You also, if you are raising the voltage, need to insure that the output caps can handle the voltages involved.

    Step two, Using additional resistors and switches you can “reprogram” the regulator to output several voltages.

    Step Three: gloat.

    1. What voltage is typically on the output of the rectifier? I’m would have thought they would transform it down to close to 5 volts before feeding it into the regulator for efficiency,but here it seems to be as high as 12. Definitely going to measure it when I get the chance.

    2. No, you can only do that over some limited range with different consequences without rewiring the transformer.
      Best to look at people trying to get PC power supplies into variable ones, but most of times the rewire the transformer.
      The control loop also suffers. It is generally not a very good idea.

  2. Could it be extended for QC 3.0? Being more granular than QC 2.0, I can see it coming handy for making fan controllers for home network racks and whatnot. It can come in the form of a little module with a USB cable coming out one end and a few fan headers on the other. Trusted brand QC 3.0 adapters are often going on sale for less than trusted brand 12V adapters and there would be no need for a buck converter.

    BTW, I once came up with a circuit to switch a QC 2.0 adapter to 12V using just one transistor, a few resistors, a diode, and a capacitor.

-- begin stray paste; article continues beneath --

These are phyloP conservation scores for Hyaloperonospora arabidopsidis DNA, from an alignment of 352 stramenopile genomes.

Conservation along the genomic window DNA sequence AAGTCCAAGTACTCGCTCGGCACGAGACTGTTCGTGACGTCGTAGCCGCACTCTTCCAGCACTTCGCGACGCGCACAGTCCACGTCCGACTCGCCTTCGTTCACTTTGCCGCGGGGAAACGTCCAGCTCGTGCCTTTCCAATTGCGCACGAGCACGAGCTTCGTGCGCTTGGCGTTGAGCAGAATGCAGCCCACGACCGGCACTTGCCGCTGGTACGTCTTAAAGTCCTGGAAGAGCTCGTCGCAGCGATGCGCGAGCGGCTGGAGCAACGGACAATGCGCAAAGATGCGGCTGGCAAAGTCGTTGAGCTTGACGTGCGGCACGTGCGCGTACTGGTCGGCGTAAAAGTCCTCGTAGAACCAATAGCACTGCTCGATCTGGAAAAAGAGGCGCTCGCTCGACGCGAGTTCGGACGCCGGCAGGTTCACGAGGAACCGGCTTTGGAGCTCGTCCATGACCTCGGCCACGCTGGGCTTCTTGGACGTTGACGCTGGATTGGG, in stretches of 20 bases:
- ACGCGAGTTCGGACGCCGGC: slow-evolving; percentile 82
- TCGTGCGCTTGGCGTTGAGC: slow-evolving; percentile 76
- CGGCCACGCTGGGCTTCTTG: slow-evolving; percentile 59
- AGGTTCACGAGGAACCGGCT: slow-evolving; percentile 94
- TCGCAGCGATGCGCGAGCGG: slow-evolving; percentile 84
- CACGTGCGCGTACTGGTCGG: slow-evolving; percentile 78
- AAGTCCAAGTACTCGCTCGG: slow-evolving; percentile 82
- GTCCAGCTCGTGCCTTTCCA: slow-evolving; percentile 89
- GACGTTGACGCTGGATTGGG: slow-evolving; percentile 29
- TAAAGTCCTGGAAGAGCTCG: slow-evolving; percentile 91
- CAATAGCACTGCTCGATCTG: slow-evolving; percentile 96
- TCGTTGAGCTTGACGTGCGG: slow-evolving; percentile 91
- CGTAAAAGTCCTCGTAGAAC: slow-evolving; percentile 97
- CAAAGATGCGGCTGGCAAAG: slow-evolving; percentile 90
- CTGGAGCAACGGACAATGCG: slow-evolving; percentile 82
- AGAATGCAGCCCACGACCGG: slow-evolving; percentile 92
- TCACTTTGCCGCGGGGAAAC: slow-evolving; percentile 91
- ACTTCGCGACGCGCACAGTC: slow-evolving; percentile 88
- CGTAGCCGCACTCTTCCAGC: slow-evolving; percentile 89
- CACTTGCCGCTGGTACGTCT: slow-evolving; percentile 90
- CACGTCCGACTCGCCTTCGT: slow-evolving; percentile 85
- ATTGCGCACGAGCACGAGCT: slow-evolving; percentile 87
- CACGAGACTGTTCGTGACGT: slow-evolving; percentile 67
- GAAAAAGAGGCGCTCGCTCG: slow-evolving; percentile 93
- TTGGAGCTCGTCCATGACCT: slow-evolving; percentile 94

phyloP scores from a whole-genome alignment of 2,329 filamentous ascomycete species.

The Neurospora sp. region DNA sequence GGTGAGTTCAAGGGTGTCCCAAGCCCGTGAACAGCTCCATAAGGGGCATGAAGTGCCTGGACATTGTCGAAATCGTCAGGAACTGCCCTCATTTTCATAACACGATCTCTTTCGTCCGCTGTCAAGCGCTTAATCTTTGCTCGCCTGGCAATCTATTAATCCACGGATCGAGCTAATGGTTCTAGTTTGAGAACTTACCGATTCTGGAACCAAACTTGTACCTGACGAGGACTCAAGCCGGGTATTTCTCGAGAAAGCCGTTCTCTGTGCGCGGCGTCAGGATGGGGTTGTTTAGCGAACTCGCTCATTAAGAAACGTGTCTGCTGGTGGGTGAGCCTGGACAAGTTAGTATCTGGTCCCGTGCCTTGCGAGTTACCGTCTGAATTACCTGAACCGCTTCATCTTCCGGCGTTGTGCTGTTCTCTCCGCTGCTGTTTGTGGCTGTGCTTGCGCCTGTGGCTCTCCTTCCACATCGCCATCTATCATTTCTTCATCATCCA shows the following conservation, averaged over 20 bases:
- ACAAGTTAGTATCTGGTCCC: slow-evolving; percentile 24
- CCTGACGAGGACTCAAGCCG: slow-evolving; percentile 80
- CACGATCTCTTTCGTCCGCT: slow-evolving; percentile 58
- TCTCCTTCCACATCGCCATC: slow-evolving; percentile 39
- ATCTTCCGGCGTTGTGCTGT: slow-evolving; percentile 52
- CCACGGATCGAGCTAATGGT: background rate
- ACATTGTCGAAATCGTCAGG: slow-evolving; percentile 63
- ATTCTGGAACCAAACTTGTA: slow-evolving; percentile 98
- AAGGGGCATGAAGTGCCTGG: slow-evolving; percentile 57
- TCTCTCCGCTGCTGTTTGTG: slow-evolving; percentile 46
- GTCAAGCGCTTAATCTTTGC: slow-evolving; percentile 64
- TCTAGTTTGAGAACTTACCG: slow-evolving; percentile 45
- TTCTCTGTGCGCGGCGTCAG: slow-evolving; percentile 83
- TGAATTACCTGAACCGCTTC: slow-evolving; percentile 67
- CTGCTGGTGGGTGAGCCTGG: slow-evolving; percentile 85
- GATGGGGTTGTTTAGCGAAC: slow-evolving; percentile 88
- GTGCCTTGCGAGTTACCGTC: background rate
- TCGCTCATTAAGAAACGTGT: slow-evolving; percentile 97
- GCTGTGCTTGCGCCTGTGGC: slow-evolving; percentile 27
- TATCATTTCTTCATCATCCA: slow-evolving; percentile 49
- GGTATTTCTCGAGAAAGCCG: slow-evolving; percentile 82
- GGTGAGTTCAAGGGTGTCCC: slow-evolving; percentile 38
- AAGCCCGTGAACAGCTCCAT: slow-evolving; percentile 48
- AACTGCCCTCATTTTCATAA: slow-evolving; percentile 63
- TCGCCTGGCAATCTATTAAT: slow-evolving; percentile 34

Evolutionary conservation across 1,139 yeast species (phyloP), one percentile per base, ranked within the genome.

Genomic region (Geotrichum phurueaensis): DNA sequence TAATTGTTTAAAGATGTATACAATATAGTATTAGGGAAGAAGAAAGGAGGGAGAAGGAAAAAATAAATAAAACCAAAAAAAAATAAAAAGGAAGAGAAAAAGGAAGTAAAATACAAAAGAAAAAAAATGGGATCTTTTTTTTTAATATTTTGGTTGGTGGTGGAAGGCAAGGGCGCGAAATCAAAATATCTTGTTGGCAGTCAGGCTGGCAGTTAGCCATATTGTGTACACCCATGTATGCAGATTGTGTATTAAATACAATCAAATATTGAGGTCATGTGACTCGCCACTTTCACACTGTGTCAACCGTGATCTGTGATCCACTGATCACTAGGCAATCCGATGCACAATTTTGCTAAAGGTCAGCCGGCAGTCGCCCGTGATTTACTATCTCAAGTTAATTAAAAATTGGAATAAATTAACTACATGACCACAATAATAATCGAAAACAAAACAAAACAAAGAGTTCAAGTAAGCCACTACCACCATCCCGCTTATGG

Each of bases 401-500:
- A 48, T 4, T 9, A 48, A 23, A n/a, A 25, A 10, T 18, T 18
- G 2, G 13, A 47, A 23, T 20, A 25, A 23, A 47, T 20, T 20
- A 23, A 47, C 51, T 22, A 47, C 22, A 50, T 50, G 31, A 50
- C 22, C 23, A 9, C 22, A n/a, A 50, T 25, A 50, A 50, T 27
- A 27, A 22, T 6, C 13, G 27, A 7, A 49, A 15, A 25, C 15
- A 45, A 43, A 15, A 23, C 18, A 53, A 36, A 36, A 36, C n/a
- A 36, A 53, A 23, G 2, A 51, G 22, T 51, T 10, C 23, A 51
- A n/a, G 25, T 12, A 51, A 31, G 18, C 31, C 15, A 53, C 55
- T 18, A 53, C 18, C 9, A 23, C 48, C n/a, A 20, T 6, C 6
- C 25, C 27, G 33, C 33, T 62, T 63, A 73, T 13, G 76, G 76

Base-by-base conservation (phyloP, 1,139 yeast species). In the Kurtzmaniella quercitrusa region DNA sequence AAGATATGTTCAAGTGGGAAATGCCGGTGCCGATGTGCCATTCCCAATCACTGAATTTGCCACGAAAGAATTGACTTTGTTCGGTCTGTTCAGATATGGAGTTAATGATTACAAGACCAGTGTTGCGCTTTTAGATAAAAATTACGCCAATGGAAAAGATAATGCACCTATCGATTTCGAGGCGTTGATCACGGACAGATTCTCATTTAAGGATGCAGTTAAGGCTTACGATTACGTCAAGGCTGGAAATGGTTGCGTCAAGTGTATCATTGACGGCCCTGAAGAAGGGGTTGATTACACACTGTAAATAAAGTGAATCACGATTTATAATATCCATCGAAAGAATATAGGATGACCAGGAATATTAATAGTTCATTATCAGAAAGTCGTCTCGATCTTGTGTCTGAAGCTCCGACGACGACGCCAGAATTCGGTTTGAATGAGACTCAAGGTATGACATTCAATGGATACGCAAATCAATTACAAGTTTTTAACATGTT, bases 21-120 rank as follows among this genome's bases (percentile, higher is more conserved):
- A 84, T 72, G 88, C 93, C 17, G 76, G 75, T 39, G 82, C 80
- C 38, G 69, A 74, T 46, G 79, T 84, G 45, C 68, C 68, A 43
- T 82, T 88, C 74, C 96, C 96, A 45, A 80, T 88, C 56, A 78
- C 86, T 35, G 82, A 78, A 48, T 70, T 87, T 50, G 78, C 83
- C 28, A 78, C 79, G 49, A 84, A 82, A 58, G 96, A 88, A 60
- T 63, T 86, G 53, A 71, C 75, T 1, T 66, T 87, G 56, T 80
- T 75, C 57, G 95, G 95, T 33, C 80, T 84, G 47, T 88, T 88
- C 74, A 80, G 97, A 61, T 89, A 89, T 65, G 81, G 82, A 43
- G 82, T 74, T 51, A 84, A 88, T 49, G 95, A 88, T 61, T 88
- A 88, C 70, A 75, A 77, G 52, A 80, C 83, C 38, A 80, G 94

1. Hmmm. Can you share that? Would be interested to try that as well. What was the Max power delivered. Also you ask can it be used for qc3.0, counter question, why not?

      1. Yeah, I’m interested in QC 3.0 as well. But time is a bit short at the moment :/ This collaboration just happened in two evenings as a quick project. But if I (or Hugatry) find the time I’ll look into it. Must be possible but it’s not as extremely simple as this.

  3. Can this Qualcomm charger detect a Samsung phone or tablet and kick it the 1+ to 2 amps it needs, like the genuine Samsung chargers, while costing significantly less than the insane extortionist prices Samsung wants for their chargers?

    1. Many universal chargers that are capable of supplying 2A or more will have a nice IC inside on the data lines to cycle through different identification modes (by setting different voltages at the data lines). Once they detect something pulling max current they stop there.